In the last few years, Starbucks (NASDAQ: SBUX) has entered into a battle, fighting Dunkin' Donuts and McDonald's for the top position as coffee king. Customer desire and preference greatly influence the fight, so each company is fighting to expand menu options and physical store locations to reach and better serve a greater customer base and draw consumers away from the competition.

Starbucks began close to 50 years ago with one store and has experienced phenomenal growth and success. It's often considered the go-to coffee place to work and socialize, a concept that corresponds with the company's marketing approach. From development, Starbucks has aimed at creating a place for consumers to stop between work and home, and formed concepts for physical locations that provide customers a relaxed atmosphere and overall experience. The tactic has had great success, reflected by Starbucks' 2017 revenue of nearly $22.39 billion, up 5% from the previous year. As of April 26, 2018, Starbuckks has 28,209 stores. 

1) Dunkin' Donuts

Dunkin' Brands (DNKN) owned Dunkin' Donuts peacefully co-existed with Starbucks for decades. When the spokesman for its initial donut-focused ad campaign retired in the late 1990s, Dunkin' began putting more emphasis on the growth of its coffee business. The company introduced its first specialty coffees and drinks in the early 2000s and slowly began making a name for itself as more of a destination coffee shop. This all came to a head in 2006, when Dunkin' upped the ante and declared war against Starbucks.

Dunkin' Donuts launched its "America runs on Dunkin" ad campaign in 2006, part of its new approach to marketing. Where Starbucks has a more wealthy and upscale feel, relying on word of mouth to spread its name, Dunkin' Donuts approaches customers with traditional advertisements, representing itself as a brand for all-American consumers. The tactic has worked around the world, though the company's revenue of $860.5 million for 2017 falls substantially behind Starbucks'.

2) McDonald’s

At $22.82 billion, McDonald’s (MCDrevenue for 2017 was higher than Starbucks' and significantly higher than Dunkin' Donuts. However, this is due in part to the fact that McDonald's has a much larger menu. McDonald's has traditionally been known as a fast food restaurant and isn't nearly as well-known for its coffee. However, after introducing flavored and iced coffees in the mid-2000s, McDonald's put its hat in the ring alongside Starbucks and Dunkin' Donuts.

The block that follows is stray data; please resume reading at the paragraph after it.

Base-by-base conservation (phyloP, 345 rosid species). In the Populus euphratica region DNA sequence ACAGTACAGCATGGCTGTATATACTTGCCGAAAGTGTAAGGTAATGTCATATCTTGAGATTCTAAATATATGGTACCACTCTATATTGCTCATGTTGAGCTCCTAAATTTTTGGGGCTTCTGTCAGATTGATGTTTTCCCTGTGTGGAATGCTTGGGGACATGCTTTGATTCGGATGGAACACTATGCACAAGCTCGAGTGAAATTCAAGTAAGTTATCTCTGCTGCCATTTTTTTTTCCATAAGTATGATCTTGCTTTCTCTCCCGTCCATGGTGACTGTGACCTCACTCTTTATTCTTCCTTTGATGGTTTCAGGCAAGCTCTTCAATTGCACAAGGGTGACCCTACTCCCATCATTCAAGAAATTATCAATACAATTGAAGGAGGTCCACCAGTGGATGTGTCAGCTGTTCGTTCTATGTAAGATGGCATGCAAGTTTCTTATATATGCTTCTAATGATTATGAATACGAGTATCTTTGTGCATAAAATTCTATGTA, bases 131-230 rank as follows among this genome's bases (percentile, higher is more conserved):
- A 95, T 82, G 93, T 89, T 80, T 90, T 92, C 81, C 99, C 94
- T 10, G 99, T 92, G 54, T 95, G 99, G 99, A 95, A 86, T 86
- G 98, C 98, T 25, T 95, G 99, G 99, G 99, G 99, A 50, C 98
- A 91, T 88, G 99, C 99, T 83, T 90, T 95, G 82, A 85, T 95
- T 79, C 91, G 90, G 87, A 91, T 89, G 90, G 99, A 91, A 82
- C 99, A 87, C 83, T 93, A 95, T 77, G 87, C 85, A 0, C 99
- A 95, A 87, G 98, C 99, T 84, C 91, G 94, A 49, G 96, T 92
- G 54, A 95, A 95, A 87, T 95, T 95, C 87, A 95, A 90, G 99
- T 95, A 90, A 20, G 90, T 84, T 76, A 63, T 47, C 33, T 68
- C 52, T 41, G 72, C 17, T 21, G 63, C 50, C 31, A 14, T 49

McDonald's is also revamping its marketing and advertising strategies. The company has been using the "I'm lovin' it" slogan for more than 10 years, but the company recently found that the campaign was not trending as well as it had in its initial years. For the past several years, McDonald’s has employed research and development (R&D) specialists of various ethnic and experience backgrounds. New commercials and advertisements rolling out in the coming year will fall in line with Dunkin' Donuts' approach, pushing McDonald's as a brand for the common American with emphasis placed on embracing people of every educational and cultural background.

The Retail Coffee Game

Starbucks, Dunkin' Donuts and, recently, McDonald's compete for customers in terms of dry coffee goods as well. All three companies offer coffee beans and ground coffee in retail and grocery stores around the world. Thus, two companies that are known for such products, Maxwell House and Folgers, have become competition for Starbucks as well. Maxwell House is one of the top-selling lines Kraft Corporation offers, and it is one of the best-selling coffee brands; Folgers is not far behind. While these two brands currently dominate the dry coffee goods market, they are not in complete competition with Starbucks due to their lack of physical stores and additional product offerings.

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